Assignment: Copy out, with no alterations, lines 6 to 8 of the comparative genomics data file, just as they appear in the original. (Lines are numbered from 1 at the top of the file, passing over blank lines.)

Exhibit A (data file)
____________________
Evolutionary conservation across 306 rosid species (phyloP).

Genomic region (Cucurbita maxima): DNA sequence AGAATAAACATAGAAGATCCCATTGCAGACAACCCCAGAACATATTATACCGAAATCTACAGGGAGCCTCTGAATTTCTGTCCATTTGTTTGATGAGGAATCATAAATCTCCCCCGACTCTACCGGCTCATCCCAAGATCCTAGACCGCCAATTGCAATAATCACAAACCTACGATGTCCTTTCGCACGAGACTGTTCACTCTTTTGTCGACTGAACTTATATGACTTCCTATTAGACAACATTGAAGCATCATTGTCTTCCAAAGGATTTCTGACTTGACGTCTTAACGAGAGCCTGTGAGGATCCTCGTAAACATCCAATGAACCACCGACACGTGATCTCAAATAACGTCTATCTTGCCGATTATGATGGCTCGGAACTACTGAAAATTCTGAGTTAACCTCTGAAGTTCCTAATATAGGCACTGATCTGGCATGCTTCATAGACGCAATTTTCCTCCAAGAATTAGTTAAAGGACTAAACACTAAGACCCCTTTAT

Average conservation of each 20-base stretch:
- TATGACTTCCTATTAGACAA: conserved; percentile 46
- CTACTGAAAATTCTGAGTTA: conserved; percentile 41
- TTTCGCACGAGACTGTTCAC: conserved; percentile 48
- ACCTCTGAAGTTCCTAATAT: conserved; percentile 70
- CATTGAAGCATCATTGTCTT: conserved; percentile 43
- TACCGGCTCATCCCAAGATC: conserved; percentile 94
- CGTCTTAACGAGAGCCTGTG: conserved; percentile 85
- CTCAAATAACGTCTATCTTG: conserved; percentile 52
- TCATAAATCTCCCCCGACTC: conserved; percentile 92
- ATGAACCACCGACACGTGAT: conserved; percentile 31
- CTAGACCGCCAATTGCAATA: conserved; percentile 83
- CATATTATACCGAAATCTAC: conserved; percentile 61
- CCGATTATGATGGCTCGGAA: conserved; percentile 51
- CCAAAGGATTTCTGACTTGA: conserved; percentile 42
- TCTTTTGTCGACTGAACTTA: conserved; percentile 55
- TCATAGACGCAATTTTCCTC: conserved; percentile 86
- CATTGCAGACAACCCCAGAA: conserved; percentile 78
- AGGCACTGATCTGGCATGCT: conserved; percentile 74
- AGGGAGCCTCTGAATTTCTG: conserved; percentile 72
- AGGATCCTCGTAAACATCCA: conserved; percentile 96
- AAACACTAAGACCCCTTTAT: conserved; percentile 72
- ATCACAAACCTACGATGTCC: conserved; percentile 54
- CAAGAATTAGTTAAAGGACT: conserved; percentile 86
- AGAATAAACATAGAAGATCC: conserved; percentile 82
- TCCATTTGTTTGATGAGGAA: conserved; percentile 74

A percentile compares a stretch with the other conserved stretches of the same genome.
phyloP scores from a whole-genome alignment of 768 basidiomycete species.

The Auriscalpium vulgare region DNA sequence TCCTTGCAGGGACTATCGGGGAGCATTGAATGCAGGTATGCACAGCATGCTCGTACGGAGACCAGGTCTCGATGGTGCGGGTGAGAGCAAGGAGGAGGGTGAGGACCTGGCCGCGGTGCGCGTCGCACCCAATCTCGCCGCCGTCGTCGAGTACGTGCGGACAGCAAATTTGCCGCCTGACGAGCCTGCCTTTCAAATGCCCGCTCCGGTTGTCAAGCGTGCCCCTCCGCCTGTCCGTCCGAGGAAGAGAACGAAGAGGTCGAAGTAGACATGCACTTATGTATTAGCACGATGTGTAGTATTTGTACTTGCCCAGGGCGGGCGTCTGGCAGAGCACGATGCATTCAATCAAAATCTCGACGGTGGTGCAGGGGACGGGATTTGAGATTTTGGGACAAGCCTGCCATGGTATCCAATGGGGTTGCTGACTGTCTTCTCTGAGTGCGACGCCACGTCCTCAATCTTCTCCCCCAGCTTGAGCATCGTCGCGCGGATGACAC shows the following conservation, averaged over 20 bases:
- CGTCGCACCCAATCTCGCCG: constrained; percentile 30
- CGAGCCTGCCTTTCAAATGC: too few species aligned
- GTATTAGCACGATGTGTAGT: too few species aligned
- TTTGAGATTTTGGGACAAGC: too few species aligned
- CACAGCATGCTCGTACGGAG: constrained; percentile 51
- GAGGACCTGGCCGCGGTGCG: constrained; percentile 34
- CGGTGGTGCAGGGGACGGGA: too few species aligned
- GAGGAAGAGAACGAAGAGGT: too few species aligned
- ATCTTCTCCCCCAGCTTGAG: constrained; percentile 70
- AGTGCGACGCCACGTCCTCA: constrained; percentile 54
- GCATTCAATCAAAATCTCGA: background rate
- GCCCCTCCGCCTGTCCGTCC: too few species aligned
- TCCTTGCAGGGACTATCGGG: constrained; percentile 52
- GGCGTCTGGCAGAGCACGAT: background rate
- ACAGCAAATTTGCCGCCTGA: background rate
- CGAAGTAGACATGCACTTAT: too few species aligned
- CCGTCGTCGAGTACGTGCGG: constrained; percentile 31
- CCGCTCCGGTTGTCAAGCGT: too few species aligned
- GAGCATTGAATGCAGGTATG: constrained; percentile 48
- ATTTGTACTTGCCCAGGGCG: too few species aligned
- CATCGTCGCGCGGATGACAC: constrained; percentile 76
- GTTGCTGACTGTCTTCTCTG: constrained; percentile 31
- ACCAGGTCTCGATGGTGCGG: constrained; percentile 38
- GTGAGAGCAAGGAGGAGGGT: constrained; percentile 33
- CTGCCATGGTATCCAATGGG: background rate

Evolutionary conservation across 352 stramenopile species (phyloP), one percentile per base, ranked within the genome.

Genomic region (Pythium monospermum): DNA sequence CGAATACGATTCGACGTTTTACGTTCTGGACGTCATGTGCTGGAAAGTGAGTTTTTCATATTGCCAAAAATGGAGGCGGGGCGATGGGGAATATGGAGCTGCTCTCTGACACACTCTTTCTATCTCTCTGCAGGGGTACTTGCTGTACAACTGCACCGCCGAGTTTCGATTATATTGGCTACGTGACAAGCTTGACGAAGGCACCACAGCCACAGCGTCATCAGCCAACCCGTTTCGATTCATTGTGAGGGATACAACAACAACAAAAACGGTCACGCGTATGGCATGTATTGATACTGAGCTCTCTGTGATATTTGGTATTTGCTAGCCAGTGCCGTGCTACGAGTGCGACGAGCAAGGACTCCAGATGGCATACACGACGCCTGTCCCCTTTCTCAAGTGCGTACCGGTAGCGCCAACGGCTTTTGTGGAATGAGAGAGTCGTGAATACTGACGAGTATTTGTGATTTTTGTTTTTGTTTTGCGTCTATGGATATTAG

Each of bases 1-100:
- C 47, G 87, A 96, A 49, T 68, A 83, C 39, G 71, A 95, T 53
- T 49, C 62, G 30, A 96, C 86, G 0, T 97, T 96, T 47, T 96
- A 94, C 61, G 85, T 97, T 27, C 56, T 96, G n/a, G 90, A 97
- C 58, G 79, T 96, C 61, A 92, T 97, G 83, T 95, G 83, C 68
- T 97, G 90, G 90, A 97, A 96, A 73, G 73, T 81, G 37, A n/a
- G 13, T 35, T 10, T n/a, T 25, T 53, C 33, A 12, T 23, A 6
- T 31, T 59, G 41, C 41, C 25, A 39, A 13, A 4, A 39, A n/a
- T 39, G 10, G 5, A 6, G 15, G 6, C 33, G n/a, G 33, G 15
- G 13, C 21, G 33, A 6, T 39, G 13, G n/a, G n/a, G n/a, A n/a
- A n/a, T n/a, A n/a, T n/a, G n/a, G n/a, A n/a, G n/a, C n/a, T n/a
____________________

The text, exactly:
- TTTCGCACGAGACTGTTCAC: conserved; percentile 48
- ACCTCTGAAGTTCCTAATAT: conserved; percentile 70
- CATTGAAGCATCATTGTCTT: conserved; percentile 43